April 3, 2011

Betting conservation on corn futures?

Each spring semester I tell my students, toward the end of my Wildlife Ecology and Management course, that it is somewhat ironic that 100 senators can have more impact on conservation than 1,000 wildlife biologists.  It's because of the Farm Bill.

I still believe my statement.  The Farm Bill creates habitat and changes land use decisions very effectively.  Through the Farm Bill, land is placed back into quasi-native vegetation to reduce impacts of soil erosion and reduce the acreage in crop production (originally intended to reduce the over-supply of crops on the market and bolster corn, cotton, and wheat prices).  Along the way, wildlife habitat became an important impact of the Farm Bill.

My own research lab has shown that you can double production of pheasants in a landscape with properly managed CRP grasslands--an definite impact of the Farm Bill on wildlife.  We've also shown benefits for prairie-chickens--if you are worried about native species!

And so, wildlife biologists at the state and federal level have begun to see the Farm Bill as the Holy Grail.  Our saviour, come to bring cropland back to grassland!  We train cohorts of 'private lands biologists' and even nickname them "Farm Bill biologists".  They do very good things--and work tirelessly with landowners to develop management plans that can produce the results that our research predicts.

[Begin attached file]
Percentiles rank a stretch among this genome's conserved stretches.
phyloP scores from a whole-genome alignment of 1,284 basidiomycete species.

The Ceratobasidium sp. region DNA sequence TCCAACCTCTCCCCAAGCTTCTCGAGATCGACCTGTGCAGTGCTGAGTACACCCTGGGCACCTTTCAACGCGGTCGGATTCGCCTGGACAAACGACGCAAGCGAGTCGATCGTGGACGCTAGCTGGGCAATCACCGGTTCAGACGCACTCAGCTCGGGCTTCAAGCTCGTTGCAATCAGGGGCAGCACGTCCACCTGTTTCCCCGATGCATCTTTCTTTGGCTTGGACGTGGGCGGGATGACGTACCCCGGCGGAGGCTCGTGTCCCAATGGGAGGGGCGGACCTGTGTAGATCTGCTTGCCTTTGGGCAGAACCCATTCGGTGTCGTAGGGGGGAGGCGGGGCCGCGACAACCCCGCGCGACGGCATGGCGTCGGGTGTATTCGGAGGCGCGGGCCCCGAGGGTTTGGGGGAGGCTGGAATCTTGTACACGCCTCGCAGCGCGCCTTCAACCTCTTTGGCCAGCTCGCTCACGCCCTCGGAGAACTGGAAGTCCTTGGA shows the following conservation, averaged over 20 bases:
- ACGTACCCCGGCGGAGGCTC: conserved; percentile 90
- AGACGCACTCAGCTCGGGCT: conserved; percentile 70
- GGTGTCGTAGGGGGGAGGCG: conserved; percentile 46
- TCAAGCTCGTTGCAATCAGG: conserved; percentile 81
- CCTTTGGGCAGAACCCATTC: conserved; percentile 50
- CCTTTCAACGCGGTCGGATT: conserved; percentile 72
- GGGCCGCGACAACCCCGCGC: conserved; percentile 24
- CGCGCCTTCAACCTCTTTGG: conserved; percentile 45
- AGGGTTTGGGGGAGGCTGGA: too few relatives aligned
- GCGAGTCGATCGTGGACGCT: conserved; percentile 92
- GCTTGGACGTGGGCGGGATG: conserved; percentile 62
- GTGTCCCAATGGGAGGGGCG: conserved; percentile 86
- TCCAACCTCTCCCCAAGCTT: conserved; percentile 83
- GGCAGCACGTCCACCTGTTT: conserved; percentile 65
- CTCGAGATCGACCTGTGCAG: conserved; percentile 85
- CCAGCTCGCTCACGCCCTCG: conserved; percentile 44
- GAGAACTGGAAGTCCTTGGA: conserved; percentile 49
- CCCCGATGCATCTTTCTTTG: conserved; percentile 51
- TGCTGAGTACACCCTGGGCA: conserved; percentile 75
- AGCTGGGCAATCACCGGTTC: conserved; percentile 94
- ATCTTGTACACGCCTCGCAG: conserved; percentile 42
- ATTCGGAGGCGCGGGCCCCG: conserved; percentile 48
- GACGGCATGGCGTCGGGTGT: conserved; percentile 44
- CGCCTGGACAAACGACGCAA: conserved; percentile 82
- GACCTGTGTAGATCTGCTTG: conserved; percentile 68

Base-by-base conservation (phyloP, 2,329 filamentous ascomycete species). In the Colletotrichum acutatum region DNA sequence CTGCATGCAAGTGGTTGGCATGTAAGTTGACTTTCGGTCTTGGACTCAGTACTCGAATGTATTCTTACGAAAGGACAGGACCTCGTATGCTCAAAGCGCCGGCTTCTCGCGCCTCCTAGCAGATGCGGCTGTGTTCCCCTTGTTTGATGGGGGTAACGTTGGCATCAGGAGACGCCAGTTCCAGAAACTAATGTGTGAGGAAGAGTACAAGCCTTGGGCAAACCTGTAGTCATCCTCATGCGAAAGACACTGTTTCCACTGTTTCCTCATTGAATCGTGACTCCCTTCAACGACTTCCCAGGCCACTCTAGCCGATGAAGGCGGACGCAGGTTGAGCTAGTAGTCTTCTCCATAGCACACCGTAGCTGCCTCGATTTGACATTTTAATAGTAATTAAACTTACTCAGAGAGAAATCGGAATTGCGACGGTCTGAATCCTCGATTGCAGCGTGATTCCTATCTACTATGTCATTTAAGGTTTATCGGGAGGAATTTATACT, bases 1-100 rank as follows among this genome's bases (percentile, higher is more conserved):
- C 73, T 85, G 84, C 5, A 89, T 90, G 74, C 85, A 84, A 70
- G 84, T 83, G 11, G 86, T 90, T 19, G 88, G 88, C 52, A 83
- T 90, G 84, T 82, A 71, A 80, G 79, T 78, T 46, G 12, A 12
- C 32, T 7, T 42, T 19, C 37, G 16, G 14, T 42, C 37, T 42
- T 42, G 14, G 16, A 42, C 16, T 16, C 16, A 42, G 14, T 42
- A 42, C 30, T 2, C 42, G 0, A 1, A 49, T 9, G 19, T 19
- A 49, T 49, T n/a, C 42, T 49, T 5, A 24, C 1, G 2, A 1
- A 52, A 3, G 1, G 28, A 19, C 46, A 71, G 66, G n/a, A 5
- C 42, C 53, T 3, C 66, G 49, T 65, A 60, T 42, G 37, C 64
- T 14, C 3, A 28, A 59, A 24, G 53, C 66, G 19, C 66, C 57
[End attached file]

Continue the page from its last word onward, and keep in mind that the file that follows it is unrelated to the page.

Today's Lincoln Journal-Star provides a hint to the complexities of putting all of our private land energy into the Farm Bill basket.  Higher grain prices are changing minds of farmers, and land is coming out of the Farm Bill programs--back into corn.  It's a trend that concerns those Farm Bill biologists who thought they had created landscapes that could support wildlife again.

I would argue that it is time to start thinking about other, or additional, models of private lands conservation.  Let's look at the relative risk of betting conservation on corn prices.  Farmers are well-aware of how much grain prices fluctuate, but I'm not sure conservation-minded wildlife biologists follow corn futures.  The figure below shows the history of corn prices in the US.  The Farm Bill, as such, was passed in 1985.  Look at the volatility of corn prices since that year!  We appear to have now entered a new plateau of prices, in which conservation will cost more--to compete with corn prices for the same parcel of land.

For further comparison, we always talk about the 'volatility of tech stocks'.  Well, here's the history of the NASDAQ during recent years.  Except for a couple of really risky periods, I think I might rather bet on the NASDAQ than corn, if push came to shove...

So, back to my message to my students.  Am I still convinced that 100 senators can impact wildlife conservation?  Yes, I think they can.  But, I'm more and more convinced that wildlife biologists are needed to find new ways to do conservation---that go beyond the Farm Bill.